The Ida Burn is bank to bank again, snow melt and the rain that fell last night. We take our mountain bikes for a change, interested to check the state of the creeks, and head down the rail trail. Just out of the village there’s a pear tree in full white blossom. Its fragrance perfumes the air.
The wind is strong at our backs and we hurtle along the gravel trail, blimping over bridges so fast my vision is blurred. The water, opaque with sediment, rushes below. This is how it would feel to be fit, riding the bike like there’s no pain. Two grey herons lift off from the track ahead of us, and at the dam there’s almost a dozen young Australian Coots out for a swim on the ruffled water. Small black ducks with white faces.
We ride to Auripo Rd. it’s another four km to the stunning viaduct, but a headwind to face going home. We turn back. On the way we’d passed two women on the rail trail, and we pass them again as we return. They’ve got off their bikes in the wind, and are reading an information board.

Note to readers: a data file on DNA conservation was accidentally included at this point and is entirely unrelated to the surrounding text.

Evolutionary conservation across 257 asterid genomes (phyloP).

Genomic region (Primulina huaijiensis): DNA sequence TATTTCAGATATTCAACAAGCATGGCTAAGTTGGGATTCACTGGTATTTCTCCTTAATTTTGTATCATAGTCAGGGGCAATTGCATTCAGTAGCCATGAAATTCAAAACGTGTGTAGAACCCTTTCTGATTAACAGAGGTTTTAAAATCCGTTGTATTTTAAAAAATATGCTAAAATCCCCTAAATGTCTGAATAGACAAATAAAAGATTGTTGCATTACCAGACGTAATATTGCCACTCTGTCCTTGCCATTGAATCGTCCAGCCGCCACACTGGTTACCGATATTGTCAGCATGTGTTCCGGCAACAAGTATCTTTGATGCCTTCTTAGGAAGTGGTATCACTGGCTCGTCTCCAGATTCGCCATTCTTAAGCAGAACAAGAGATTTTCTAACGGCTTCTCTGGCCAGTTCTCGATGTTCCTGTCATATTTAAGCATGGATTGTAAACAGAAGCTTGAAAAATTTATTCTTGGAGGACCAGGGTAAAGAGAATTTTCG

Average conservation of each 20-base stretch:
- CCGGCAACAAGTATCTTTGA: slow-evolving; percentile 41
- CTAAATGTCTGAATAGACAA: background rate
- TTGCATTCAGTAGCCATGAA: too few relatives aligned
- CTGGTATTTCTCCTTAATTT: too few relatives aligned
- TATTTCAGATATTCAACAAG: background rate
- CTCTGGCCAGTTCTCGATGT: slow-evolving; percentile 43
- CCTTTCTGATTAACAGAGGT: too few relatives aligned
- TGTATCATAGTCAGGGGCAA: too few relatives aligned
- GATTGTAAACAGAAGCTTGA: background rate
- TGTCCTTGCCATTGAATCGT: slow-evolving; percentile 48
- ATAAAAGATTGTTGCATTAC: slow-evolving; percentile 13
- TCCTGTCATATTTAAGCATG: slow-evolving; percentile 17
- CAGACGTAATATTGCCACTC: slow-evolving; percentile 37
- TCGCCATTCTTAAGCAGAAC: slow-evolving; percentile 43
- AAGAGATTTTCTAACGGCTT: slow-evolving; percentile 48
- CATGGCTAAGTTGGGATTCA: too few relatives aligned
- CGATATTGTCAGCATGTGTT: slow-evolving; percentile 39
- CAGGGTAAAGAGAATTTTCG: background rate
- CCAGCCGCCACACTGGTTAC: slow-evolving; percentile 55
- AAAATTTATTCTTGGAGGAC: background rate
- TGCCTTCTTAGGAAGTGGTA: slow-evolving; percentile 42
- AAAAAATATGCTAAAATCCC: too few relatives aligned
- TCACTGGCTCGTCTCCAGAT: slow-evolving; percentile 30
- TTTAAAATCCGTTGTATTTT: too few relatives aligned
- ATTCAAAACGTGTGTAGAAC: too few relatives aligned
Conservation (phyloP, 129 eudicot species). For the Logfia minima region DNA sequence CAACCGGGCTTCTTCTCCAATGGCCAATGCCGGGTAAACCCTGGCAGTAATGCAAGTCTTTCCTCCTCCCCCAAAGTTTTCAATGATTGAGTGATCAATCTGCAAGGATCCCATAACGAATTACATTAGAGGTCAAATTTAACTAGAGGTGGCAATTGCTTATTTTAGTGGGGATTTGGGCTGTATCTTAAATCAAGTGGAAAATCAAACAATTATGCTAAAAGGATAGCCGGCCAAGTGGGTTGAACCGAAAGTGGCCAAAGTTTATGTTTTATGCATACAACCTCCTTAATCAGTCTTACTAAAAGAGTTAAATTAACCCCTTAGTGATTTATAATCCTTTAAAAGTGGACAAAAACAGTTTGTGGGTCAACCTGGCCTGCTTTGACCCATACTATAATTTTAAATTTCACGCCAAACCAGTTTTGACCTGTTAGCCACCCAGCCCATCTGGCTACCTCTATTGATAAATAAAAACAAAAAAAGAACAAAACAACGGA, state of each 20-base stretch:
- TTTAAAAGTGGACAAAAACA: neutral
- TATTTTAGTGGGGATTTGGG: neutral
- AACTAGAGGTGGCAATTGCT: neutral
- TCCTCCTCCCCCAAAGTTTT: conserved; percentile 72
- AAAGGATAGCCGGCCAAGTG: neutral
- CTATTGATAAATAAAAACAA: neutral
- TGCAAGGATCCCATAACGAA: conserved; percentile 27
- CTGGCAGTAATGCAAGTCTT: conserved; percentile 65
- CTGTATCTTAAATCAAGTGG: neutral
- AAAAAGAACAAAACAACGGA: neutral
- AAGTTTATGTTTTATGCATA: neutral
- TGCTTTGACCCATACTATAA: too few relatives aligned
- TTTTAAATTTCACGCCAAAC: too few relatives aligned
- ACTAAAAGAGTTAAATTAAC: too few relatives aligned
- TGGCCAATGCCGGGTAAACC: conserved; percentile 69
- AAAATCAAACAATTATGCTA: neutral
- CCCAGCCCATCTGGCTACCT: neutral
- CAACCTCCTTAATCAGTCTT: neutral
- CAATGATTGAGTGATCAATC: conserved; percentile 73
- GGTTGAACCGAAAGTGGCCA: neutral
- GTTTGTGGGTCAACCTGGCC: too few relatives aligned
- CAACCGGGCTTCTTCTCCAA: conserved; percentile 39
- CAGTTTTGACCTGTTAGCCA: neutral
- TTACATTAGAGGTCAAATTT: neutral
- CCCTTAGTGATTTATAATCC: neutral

“Do you want to hop on behind us?” Bartali asks. “We can give you shelter.”
“There’s no way we can keep up with you,” one of the women say, “But thanks anyway.”
The trail stretches a flat four kilometres in front of us. Th wind is straight on, strong and cold. It’s a long, grinding ride, slightly uphill. I tuck in behind Bartali but his slight frame does little to deflect the buffeting wind. I think of all the railtrailers over the years facing this same struggle. One of my least favourite days out riding. Closer to the village there are bridges again, anything to take the mind of the numbing, straight track and the wind.
What a week though. A new government. The possibility of change, and of hope for our rivers, and the most vulnerable among us. A yellow chaffinch bobs above us, flitting ahead to the roadside then swirling up above our heads again. Its cheerful passage leads us home.